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Euroviews. In Egypt, al-Sisi’s reelection is a replay of his first bid for power

Egyptian President Abd al-Fatah al-Sisi attends a military ceremony in the courtyard at the Hotel des Invalides in Paris, October 2017
Egyptian President Abd al-Fatah al-Sisi attends a military ceremony in the courtyard at the Hotel des Invalides in Paris, October 2017 Copyright AP Photo/Euronews
Copyright AP Photo/Euronews
By Nathaniel Greenberg
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The opinions expressed in this article are those of the author and do not represent in any way the editorial position of Euronews.

The embrace of Russian state interests in spreading anti-Western and anti-Ukrainian narratives by Egyptian punditry is just one of the peculiarities surrounding al-Sisi’s new term, Nathaniel Greenberg writes.

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Little surprise surrounded the recent elections in Egypt, where the incumbent President and former Defence Minister Abd al-Fatah al-Sisi swept to power with a reported 89.6% of the vote. 

While al-Sisi ran on a host of promises, including plans to lift Egypt out of its ongoing economic crisis, the geopolitics of the wars in Ukraine and Palestine coloured the election in ways that were also unsurprising.

“Down with Israel. No displacement or rehoming," was the chant attributed to “angry protests in all Egyptian governorates,” according to Egypt Today, one of the country’s semi-official English-language news outlets.

In advance of an 18 October meeting with US President Joe Biden, al-Sisi declared: "What is happening now in Gaza is an attempt to force civilian residents to take refugee and migrate to Egypt, which should not be accepted.”

Where did the claim come from?

Mystery surrounded the origins of the claim, which, in the brutal displacement south of Egypt’s besieged neighbours, appeared virtually self-evident.

But on 23 October, the Russian-state news behemoth, RT Arabic, provided a credible source for the rumour. A right-wing think tank with ties to the Israeli Ministry of Intelligence had published a white paper alluding to the plot that was now materialising on the ground. 

In typical propagandist fashion, the RT story replicated across dozens of affiliated websites within the Russo-Arabic media sphere as well as other major Arabic satellite networks. 

A truck crosses the Rafah border crossing, from Gaza Strip to Egypt, after delivering humanitarian aid, November 2023
A truck crosses the Rafah border crossing, from Gaza Strip to Egypt, after delivering humanitarian aid, November 2023AP Photo/Amr Nabil

The convenient factor that none of the syndicating sources attributed their findings to the original RT item lent credence to the appearance of consensus. 

Ostensible vindication of the information, also promulgated one week later by the Israeli outlet Local Call which disclosed a separate, leaked document, apparently from Israel’s Ministry of Intelligence, further compounded the veritas of al-Sisi’s powerful campaign pitch. 

The Local Call piece and the leaked white paper also gained traction in Western media.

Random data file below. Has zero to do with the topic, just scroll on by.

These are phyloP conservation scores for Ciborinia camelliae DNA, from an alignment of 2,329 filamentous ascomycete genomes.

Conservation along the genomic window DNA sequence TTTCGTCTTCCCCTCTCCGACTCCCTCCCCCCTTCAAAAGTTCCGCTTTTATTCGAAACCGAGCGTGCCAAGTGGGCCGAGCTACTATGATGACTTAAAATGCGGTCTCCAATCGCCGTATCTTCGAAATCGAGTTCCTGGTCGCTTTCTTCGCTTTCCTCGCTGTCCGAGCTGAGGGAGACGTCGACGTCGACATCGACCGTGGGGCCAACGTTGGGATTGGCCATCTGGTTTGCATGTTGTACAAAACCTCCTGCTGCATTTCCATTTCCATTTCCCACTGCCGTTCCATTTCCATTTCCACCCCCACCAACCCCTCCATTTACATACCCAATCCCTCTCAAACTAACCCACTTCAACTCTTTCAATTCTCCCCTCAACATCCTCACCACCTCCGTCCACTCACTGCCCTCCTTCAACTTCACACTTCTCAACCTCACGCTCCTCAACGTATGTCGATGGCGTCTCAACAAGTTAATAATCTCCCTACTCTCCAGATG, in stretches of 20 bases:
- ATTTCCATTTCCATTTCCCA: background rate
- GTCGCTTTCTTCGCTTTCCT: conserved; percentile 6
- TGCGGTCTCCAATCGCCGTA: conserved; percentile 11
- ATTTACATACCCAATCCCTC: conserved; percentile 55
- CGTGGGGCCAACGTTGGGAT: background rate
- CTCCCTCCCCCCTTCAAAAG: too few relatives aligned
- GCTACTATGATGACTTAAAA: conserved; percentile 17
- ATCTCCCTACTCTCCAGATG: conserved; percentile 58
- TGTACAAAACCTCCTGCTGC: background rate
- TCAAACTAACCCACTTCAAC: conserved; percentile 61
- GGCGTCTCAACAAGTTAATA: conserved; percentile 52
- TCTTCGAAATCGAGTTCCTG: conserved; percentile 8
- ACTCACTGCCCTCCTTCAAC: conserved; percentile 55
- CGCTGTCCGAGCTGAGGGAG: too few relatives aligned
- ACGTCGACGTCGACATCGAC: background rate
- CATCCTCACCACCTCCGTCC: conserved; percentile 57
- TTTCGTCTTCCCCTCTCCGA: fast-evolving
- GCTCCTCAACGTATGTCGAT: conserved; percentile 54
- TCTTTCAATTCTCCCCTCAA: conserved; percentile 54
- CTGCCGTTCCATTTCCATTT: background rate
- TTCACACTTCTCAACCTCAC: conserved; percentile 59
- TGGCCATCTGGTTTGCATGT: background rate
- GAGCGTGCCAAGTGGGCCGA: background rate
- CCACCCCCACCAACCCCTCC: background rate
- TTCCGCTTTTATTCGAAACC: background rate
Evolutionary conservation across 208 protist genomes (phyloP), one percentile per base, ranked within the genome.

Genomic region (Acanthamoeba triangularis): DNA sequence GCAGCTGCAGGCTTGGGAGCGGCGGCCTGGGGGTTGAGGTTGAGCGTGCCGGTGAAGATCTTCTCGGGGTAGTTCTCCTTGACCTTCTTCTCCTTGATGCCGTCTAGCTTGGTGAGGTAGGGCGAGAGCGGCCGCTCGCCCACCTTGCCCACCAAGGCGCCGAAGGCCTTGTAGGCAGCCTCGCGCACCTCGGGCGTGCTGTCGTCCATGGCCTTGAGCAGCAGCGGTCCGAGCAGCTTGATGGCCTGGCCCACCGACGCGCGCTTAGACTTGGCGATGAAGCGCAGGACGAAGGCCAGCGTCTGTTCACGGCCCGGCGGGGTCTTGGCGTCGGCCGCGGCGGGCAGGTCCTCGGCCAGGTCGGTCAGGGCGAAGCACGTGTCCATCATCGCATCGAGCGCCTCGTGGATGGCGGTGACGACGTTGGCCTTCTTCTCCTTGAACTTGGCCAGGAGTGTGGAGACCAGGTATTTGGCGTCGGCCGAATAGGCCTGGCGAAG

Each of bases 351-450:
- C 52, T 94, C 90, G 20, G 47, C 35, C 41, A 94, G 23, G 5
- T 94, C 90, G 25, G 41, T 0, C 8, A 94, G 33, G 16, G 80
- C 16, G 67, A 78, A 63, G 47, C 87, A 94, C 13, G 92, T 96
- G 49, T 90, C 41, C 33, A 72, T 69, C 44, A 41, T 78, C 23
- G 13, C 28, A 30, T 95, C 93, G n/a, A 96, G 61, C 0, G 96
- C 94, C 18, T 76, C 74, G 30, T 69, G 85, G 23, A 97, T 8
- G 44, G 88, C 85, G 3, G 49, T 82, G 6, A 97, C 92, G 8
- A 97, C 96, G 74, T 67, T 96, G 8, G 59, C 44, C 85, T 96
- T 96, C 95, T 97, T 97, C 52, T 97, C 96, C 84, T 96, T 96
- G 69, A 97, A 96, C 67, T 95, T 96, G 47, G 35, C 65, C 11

Are conspiratorial machinations driving the narrative?

But, in fact, it was just days following the attacks in Israel that Russian-aligned propaganda in Egypt began amplifying the narrative that a secret accord between the Muslim Brotherhood, Israel and the US promised the relocation of the people of Gaza to the Sinai peninsula. 

No surprise as the triad had long occupied a central role in contemporary Egyptian folklore. 

Via new media platforms like X, Telegraph and YouTube, obscure but viral hubs like "Egypt’s Channel", run by a former Egyptian state-media head, spun elaborate scenarios about the "Sinai plot", which now also involved the government of Ukraine.
Vehicles pass near banners supporting Egyptian President Abdel Fattah el-Sissi for the presidential elections, in Cairo, December 2023
Vehicles pass near banners supporting Egyptian President Abdel Fattah el-Sissi for the presidential elections, in Cairo, December 2023AP Photo/Amr Nabil

The counterrevolutionary movement known as Tamarod that first carried al-Sisi to power in 2014 was motivated in part by the same narrative and through much the same chain of influence. 

Via new media platforms like X, Telegraph and YouTube, obscure but viral hubs like "Egypt’s Channel", run by a former Egyptian state-media head, spun elaborate scenarios about the "Sinai plot", which now also involved the government of Ukraine. 

While leaving the actions or funding for Hamas unexamined, the conspiratorial machinations drove pro-Sisi demonstrators to the streets and further inflamed seemingly tangential conflicts like the ongoing struggle for power in Libya, where the Kremlin is actively pursuing to overthrow the Tripoli government and empower their preferred candidate, Seif al-Qadafi.

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Egyptian state interests should come first — but will they?

In the end, the embrace of Russian state interests by Egyptian punditry is just one of the peculiarities surrounding al-Sisi’s new term. 

As the regime ages, one would hope that Egyptian state interests will someday trump those of Russia or any other foreign power. 

The prospect for now, however, seems unlikely, as more often than not in Egypt history tends to repeat itself, if often in the form of farce.

Nathaniel Greenberg is Associate Professor of Arabic at George Mason University and the author of "How Information Warfare Shaped the Arab Spring".

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